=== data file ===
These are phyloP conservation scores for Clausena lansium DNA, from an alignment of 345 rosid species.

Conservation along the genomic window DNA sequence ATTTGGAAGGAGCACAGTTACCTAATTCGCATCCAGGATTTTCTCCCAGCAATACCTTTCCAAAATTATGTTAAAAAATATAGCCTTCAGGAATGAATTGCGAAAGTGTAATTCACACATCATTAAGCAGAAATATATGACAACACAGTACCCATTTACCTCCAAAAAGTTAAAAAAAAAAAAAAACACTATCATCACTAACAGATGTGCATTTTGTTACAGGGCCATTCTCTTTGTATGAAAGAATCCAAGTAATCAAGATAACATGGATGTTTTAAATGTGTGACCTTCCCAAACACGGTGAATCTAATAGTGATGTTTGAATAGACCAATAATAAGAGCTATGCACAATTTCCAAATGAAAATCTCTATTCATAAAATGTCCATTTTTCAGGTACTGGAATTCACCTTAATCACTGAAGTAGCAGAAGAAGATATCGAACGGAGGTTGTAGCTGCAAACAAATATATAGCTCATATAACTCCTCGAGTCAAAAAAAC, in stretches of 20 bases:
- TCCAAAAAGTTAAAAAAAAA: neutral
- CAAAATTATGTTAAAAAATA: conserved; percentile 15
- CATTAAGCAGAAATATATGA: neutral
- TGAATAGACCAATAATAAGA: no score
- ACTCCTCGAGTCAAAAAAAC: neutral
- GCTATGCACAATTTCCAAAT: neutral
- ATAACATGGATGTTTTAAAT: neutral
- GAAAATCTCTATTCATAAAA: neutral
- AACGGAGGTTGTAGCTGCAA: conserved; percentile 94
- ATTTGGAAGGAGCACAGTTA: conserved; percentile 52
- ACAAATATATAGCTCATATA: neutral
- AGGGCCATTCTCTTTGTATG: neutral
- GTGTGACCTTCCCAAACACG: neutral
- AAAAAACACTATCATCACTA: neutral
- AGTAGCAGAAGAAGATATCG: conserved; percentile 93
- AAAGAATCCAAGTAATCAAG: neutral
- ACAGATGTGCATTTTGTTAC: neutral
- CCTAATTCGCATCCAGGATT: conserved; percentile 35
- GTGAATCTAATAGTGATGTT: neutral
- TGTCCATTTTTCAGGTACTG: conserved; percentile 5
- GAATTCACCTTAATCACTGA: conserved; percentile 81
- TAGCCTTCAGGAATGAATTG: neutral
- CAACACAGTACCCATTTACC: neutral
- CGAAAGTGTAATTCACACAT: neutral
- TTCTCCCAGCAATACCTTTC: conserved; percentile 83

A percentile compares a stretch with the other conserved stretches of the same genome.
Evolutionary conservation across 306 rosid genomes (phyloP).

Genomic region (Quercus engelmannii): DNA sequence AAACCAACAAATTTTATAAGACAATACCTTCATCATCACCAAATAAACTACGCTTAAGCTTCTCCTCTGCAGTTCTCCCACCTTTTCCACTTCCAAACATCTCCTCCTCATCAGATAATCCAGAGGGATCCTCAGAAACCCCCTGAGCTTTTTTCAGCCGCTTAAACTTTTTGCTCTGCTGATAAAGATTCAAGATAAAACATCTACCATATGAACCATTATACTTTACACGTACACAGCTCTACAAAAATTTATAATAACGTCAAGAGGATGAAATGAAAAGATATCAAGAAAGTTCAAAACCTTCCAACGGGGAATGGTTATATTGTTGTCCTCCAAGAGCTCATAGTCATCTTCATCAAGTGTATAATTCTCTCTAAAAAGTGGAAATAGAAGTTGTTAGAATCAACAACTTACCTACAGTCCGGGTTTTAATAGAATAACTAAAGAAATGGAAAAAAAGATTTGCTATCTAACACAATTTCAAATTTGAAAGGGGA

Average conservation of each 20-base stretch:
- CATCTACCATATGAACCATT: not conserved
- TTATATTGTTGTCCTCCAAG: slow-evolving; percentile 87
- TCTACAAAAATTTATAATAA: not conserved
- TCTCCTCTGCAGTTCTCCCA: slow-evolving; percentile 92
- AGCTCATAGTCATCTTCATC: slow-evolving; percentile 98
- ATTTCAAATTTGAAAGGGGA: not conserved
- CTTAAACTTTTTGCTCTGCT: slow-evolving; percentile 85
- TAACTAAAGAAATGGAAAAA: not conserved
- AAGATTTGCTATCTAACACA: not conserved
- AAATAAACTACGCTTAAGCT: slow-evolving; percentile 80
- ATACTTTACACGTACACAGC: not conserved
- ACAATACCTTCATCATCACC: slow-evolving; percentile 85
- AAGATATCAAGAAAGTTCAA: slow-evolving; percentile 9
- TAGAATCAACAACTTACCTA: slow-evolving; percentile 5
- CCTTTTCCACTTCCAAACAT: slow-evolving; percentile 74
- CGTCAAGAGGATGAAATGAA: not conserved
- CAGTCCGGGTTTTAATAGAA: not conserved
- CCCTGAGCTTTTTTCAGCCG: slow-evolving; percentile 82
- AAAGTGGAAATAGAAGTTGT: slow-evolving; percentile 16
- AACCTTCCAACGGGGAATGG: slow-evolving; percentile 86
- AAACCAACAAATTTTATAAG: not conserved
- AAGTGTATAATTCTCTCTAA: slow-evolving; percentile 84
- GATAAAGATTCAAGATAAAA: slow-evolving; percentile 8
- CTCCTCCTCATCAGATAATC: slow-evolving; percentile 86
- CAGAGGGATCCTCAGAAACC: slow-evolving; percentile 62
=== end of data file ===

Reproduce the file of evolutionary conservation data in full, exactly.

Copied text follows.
These are phyloP conservation scores for Clausena lansium DNA, from an alignment of 345 rosid species.

Conservation along the genomic window DNA sequence ATTTGGAAGGAGCACAGTTACCTAATTCGCATCCAGGATTTTCTCCCAGCAATACCTTTCCAAAATTATGTTAAAAAATATAGCCTTCAGGAATGAATTGCGAAAGTGTAATTCACACATCATTAAGCAGAAATATATGACAACACAGTACCCATTTACCTCCAAAAAGTTAAAAAAAAAAAAAAACACTATCATCACTAACAGATGTGCATTTTGTTACAGGGCCATTCTCTTTGTATGAAAGAATCCAAGTAATCAAGATAACATGGATGTTTTAAATGTGTGACCTTCCCAAACACGGTGAATCTAATAGTGATGTTTGAATAGACCAATAATAAGAGCTATGCACAATTTCCAAATGAAAATCTCTATTCATAAAATGTCCATTTTTCAGGTACTGGAATTCACCTTAATCACTGAAGTAGCAGAAGAAGATATCGAACGGAGGTTGTAGCTGCAAACAAATATATAGCTCATATAACTCCTCGAGTCAAAAAAAC, in stretches of 20 bases:
- TCCAAAAAGTTAAAAAAAAA: neutral
- CAAAATTATGTTAAAAAATA: conserved; percentile 15
- CATTAAGCAGAAATATATGA: neutral
- TGAATAGACCAATAATAAGA: no score
- ACTCCTCGAGTCAAAAAAAC: neutral
- GCTATGCACAATTTCCAAAT: neutral
- ATAACATGGATGTTTTAAAT: neutral
- GAAAATCTCTATTCATAAAA: neutral
- AACGGAGGTTGTAGCTGCAA: conserved; percentile 94
- ATTTGGAAGGAGCACAGTTA: conserved; percentile 52
- ACAAATATATAGCTCATATA: neutral
- AGGGCCATTCTCTTTGTATG: neutral
- GTGTGACCTTCCCAAACACG: neutral
- AAAAAACACTATCATCACTA: neutral
- AGTAGCAGAAGAAGATATCG: conserved; percentile 93
- AAAGAATCCAAGTAATCAAG: neutral
- ACAGATGTGCATTTTGTTAC: neutral
- CCTAATTCGCATCCAGGATT: conserved; percentile 35
- GTGAATCTAATAGTGATGTT: neutral
- TGTCCATTTTTCAGGTACTG: conserved; percentile 5
- GAATTCACCTTAATCACTGA: conserved; percentile 81
- TAGCCTTCAGGAATGAATTG: neutral
- CAACACAGTACCCATTTACC: neutral
- CGAAAGTGTAATTCACACAT: neutral
- TTCTCCCAGCAATACCTTTC: conserved; percentile 83

A percentile compares a stretch with the other conserved stretches of the same genome.
Evolutionary conservation across 306 rosid genomes (phyloP).

Genomic region (Quercus engelmannii): DNA sequence AAACCAACAAATTTTATAAGACAATACCTTCATCATCACCAAATAAACTACGCTTAAGCTTCTCCTCTGCAGTTCTCCCACCTTTTCCACTTCCAAACATCTCCTCCTCATCAGATAATCCAGAGGGATCCTCAGAAACCCCCTGAGCTTTTTTCAGCCGCTTAAACTTTTTGCTCTGCTGATAAAGATTCAAGATAAAACATCTACCATATGAACCATTATACTTTACACGTACACAGCTCTACAAAAATTTATAATAACGTCAAGAGGATGAAATGAAAAGATATCAAGAAAGTTCAAAACCTTCCAACGGGGAATGGTTATATTGTTGTCCTCCAAGAGCTCATAGTCATCTTCATCAAGTGTATAATTCTCTCTAAAAAGTGGAAATAGAAGTTGTTAGAATCAACAACTTACCTACAGTCCGGGTTTTAATAGAATAACTAAAGAAATGGAAAAAAAGATTTGCTATCTAACACAATTTCAAATTTGAAAGGGGA

Average conservation of each 20-base stretch:
- CATCTACCATATGAACCATT: not conserved
- TTATATTGTTGTCCTCCAAG: slow-evolving; percentile 87
- TCTACAAAAATTTATAATAA: not conserved
- TCTCCTCTGCAGTTCTCCCA: slow-evolving; percentile 92
- AGCTCATAGTCATCTTCATC: slow-evolving; percentile 98
- ATTTCAAATTTGAAAGGGGA: not conserved
- CTTAAACTTTTTGCTCTGCT: slow-evolving; percentile 85
- TAACTAAAGAAATGGAAAAA: not conserved
- AAGATTTGCTATCTAACACA: not conserved
- AAATAAACTACGCTTAAGCT: slow-evolving; percentile 80
- ATACTTTACACGTACACAGC: not conserved
- ACAATACCTTCATCATCACC: slow-evolving; percentile 85
- AAGATATCAAGAAAGTTCAA: slow-evolving; percentile 9
- TAGAATCAACAACTTACCTA: slow-evolving; percentile 5
- CCTTTTCCACTTCCAAACAT: slow-evolving; percentile 74
- CGTCAAGAGGATGAAATGAA: not conserved
- CAGTCCGGGTTTTAATAGAA: not conserved
- CCCTGAGCTTTTTTCAGCCG: slow-evolving; percentile 82
- AAAGTGGAAATAGAAGTTGT: slow-evolving; percentile 16
- AACCTTCCAACGGGGAATGG: slow-evolving; percentile 86
- AAACCAACAAATTTTATAAG: not conserved
- AAGTGTATAATTCTCTCTAA: slow-evolving; percentile 84
- GATAAAGATTCAAGATAAAA: slow-evolving; percentile 8
- CTCCTCCTCATCAGATAATC: slow-evolving; percentile 86
- CAGAGGGATCCTCAGAAACC: slow-evolving; percentile 62